I remember a lot of things about Marty — how he’d sneakily help me with my mowing chores by taking care of part of our lawn with his power-mower while I was sweating over the hand-push device on the other side of the house; how he never was too tired to chat with a kid even after a hard day manhandling heavy kegs of beer; how he got the humor when I tossed my stepfather’s empty Budweiser cans over the hedge onto his lawn when he was hosting a barbecue with family.
But, I also remember one thing he hated was pigeons. Those big fat, city pigeons that made some of the loading docks and stone doorways he had to navigate in the course of his rounds slippery with their never-ending streams of guano.
Imagine, then, his reaction had he lived to see this day. The revived incarnation of Rheingold has designated the New York Pigeon the face of its product.
The original Rheingold was founded in 1883, and quickly caught on. It was New York City’s top-selling beer and had more than one-third of the state beer market in the 1950s, when Marty was delivering it from the brewery in the Bushwick section of Brooklyn. Everyone knew the words to its theme song (“My beer is Rheingold, the dry beer …”), voted in the annual Miss Rheingold contest, and collected various Rheingold paraphernalia. It was the first beer to prominently feature people other than mainstream Caucasians in its ads — mixing Nat “King” Cole with John Wayne, Jackie Robinson and the ethnic rainbow of the New York Mets.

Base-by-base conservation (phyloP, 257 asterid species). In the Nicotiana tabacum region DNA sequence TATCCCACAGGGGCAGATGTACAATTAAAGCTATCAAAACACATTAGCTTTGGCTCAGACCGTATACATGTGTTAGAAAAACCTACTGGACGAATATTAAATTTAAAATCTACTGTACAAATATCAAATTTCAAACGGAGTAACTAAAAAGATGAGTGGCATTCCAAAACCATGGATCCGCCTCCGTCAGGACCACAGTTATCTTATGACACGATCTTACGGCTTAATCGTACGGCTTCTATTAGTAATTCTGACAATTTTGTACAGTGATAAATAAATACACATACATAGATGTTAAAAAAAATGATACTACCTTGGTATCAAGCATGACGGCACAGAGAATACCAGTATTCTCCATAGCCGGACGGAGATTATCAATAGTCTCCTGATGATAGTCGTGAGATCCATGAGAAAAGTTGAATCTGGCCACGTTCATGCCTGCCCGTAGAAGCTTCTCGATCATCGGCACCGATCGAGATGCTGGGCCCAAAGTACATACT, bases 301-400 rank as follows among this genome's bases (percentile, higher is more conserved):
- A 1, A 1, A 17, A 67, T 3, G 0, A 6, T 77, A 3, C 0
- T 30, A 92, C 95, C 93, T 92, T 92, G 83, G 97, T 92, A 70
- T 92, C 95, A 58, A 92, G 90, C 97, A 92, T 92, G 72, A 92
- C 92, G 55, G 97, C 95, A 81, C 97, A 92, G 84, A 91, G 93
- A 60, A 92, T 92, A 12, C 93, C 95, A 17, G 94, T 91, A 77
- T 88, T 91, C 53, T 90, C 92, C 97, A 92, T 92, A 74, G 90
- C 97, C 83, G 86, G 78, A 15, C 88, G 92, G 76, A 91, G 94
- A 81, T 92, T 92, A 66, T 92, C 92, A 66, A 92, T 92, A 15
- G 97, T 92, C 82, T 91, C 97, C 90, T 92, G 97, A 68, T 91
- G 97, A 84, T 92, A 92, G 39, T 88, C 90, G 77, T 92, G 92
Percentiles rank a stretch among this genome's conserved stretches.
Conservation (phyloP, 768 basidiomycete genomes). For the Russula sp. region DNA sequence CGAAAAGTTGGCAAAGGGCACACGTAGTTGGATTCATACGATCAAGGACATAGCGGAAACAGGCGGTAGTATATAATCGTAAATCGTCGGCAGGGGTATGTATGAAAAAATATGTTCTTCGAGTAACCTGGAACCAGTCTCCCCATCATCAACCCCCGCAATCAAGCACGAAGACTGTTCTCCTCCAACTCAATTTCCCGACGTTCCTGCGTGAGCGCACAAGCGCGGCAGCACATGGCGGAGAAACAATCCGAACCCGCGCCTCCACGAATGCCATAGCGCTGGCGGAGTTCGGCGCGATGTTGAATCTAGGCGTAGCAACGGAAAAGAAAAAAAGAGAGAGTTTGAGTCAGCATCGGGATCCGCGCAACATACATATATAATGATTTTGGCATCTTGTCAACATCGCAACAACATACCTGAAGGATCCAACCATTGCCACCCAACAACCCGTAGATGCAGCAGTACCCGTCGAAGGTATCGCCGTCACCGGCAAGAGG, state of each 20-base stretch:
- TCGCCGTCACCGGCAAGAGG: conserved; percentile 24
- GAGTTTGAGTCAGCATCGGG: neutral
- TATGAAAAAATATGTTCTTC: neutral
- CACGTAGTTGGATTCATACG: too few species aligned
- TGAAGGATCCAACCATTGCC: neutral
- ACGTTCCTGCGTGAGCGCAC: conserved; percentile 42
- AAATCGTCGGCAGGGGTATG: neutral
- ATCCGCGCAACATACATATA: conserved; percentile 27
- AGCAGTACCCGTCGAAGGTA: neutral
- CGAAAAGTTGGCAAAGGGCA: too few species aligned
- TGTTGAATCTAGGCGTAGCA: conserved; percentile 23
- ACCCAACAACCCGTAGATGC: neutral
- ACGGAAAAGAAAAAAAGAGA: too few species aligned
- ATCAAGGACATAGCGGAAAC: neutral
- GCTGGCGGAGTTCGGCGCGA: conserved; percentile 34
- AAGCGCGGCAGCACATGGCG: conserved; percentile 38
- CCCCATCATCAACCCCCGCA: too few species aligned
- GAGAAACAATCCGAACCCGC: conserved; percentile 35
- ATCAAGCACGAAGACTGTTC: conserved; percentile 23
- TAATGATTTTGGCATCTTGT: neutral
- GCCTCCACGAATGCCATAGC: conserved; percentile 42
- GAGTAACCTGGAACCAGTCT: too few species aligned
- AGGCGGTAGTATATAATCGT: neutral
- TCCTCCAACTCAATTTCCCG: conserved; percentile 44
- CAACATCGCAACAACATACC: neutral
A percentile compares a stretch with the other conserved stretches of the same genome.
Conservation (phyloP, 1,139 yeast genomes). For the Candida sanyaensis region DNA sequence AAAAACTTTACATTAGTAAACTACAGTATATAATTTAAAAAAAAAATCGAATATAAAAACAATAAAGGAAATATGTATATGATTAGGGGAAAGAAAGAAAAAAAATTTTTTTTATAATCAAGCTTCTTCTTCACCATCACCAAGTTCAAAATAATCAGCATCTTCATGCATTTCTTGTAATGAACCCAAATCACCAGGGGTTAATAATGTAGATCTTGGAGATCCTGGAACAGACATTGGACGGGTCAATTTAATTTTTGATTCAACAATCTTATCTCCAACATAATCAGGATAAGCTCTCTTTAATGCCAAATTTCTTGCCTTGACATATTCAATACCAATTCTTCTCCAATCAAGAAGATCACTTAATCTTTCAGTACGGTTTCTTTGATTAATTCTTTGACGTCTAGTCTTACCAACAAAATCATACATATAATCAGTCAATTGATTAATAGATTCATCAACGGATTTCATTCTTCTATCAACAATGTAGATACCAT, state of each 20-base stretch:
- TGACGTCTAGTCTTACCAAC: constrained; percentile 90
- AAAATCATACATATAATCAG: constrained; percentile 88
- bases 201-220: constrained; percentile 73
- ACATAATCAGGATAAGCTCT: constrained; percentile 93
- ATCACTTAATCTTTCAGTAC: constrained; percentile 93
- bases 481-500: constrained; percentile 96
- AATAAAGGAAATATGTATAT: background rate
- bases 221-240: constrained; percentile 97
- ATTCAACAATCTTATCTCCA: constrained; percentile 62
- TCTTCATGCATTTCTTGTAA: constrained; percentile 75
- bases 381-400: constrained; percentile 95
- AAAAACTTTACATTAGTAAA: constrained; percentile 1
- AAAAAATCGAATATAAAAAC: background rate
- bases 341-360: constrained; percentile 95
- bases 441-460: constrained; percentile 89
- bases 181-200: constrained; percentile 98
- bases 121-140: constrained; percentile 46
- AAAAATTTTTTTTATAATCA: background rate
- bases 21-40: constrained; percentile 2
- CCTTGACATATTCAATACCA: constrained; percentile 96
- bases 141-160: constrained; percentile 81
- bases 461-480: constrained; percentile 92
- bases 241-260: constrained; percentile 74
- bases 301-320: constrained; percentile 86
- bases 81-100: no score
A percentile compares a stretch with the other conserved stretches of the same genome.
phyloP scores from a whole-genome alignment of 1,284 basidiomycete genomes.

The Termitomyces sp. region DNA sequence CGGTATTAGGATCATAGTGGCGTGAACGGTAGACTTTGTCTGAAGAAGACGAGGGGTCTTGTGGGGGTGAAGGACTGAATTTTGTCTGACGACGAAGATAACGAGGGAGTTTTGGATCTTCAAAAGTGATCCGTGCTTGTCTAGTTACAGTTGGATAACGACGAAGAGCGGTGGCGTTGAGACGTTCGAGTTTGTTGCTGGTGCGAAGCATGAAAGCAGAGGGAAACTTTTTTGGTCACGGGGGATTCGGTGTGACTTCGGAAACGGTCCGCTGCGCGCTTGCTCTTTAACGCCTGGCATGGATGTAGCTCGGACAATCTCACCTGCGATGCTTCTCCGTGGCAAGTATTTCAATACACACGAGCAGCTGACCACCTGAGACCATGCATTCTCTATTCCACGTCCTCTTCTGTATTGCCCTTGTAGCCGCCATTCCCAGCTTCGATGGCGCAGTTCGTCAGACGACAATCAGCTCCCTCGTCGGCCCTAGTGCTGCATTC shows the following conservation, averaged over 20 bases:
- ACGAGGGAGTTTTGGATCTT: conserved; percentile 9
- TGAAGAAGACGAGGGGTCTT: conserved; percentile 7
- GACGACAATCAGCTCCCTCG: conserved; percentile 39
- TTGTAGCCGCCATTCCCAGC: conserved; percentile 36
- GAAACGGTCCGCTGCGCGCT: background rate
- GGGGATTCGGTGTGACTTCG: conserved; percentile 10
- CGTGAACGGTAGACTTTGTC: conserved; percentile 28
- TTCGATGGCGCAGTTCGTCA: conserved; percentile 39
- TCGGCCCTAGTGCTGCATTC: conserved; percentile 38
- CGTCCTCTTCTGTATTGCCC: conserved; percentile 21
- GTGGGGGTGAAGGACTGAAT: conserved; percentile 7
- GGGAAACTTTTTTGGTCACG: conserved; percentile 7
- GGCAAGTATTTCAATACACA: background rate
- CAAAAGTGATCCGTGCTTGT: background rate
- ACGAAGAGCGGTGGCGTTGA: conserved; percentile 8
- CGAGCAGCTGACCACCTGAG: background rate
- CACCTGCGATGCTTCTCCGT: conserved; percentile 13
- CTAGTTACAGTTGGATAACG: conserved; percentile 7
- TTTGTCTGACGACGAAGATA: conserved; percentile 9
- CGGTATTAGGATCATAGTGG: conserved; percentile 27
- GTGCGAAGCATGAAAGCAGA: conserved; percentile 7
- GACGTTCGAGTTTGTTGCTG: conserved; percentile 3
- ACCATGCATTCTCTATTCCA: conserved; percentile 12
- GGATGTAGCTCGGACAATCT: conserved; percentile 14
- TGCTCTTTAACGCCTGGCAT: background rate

Despite its regional popularity, Rheingold couldn’t match the marketing power of the national giants, and closed its last facility in 1976. The label was revived in 1998 when rights were purchased by a partnership called Mitaro’s Rheingold Brewing Company LLC. It then was purchased in 2005 by a company called Drinks Americas, which has such pop brands as Trump Vodka and Dr. Dre Cognac.
In an effort to really emphasize their re-formulated beer’s city roots, the Drinks Americas people are branding it with both a pigeon and the subtitle “the New York beer” rather than the old “the dry beer” wording. Whatever the reason, and perhaps only in Marty’s memory, I call bullshit on the decision. Just saying.
Here’s a look at one of the old black-and-white TV commercials for the original Rheingold:
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